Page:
Citizen Says Social Media Posts By Official Indicates He Harbors Disdain For Police, White People
One of the Waycross city commissioners was accused in a citizen’s complaint with appearing to agree with Facebook posts that are derogatory and “demeaning” to police officers and white people.
The citizen who spoke to the commission at Monday’s planning and information session at City Hall was Christin Sweat. She had been forewarned that she wouldn’t be allowed to accuse anyone by name, so the commissioner who was “tagged” to Facebook comments posted by local African American activist Bobby Worthy was not identified.
She said a photo of two African American police officers was posted by Worthy with demeaning comments attached. She said the Facebook page also included derogatory comments about white people. The commissioner was tagged to the comments which, according to Sweat, is an action the tagged person must agree to. She called the action “unethical.”
Sweat cited the lack of ethics after Commissioner Marian Solomon-Gaines responded, saying the mayor and other commissioners could do nothing about someone exercising his First Amendment rights but that such behavior might break their code of ethics.
“We are a ‘city of ethics,’” Solomon-Gaines said, referring to the commission having enacted an ethics compact for city officials. “I’m not sure what we can do, but I intend to speak with the city attorney, mayor and other commissioners. We’re elected by the people and should be accountable to the people, all the people. We’re accountable to each other by ethics.”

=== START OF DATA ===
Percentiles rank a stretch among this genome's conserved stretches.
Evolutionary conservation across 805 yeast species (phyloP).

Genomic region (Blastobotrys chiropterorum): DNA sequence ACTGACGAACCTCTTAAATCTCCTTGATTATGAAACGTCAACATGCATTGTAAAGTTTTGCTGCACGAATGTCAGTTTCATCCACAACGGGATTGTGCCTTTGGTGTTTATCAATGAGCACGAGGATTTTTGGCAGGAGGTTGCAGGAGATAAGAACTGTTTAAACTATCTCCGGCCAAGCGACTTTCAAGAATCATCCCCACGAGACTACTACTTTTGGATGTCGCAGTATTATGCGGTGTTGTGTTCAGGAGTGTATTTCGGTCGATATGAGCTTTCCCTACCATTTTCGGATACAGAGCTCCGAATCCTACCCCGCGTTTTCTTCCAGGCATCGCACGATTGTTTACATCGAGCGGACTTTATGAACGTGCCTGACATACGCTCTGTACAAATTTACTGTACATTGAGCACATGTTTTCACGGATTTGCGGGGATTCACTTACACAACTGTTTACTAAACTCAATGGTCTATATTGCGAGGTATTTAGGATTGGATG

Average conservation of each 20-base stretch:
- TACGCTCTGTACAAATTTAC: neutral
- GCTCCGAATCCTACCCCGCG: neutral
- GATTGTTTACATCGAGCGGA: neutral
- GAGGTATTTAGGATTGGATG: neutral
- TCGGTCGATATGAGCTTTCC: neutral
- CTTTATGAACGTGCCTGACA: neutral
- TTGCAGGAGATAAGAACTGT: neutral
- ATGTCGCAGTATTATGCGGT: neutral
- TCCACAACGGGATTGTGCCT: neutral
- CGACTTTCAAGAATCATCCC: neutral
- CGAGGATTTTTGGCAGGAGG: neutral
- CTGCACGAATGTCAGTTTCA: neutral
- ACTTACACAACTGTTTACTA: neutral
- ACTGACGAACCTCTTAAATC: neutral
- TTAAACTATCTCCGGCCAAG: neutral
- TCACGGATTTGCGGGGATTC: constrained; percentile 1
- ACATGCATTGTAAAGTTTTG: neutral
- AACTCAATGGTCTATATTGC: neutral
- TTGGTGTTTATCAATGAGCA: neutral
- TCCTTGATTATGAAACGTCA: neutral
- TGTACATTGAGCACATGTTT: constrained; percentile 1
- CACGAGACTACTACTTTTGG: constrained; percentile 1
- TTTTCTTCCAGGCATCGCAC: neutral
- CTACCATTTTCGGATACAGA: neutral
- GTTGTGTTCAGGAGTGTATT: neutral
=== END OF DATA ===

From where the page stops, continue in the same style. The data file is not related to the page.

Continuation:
Sweat continued to warn the commission that a public “smearing” of some people like this is not good in a time when there are raised racial tensions. And she said such comments from someone in a position of power were wrong for someone “looked up to,” a bad example for young people.
“I am about ‘all lives matter,’” Sweat said. “I wish this commissioner was for ‘all lives matter.’”
She also said she had spoken to the governor’s office about the Facebook comments.
Mayor Clarence Billups ended the conversation, saying nothing more about the matter would be accomplished at the meeting.
The commission discussed issues that will be dealt with during the meeting tonight at 7 such as a lease purchase agreement with the Georgia Municipal Association to purchase a front-end loader ($144,600) and backhoe ($80,700) the city has already received and begun to use.
They also expect to vote on an ordinance text amendment concerning transient merchants, peddlers and solicitors, raising the temporary license fees and quantifying the length of the term the license.
Commissioner Norman Davis expressed concerns about the city’s contract with a probation agency that has, in his words, been automatically renewed each year without review by the commission. He agreed to a recommendation that City Attorney Rick Currie make sure the contract will not put the city in legal dangers that some communities have found themselves in because those other probation agencies were found to be involved in questionable practices.
The issue arose because Davis is concerned about unintended results of a change in Municipal Court sentencing the city commission approved. In an effort to help probationers afford their probation payments, the city leaders had court rules changed to allow certain cased to be sentenced to 12 months of probation instead of six. Davis is worried this will saddle them with additional supervisory fees paid to the probation agency and, therefore, negate the benefit the commissioners intended to give to probationers.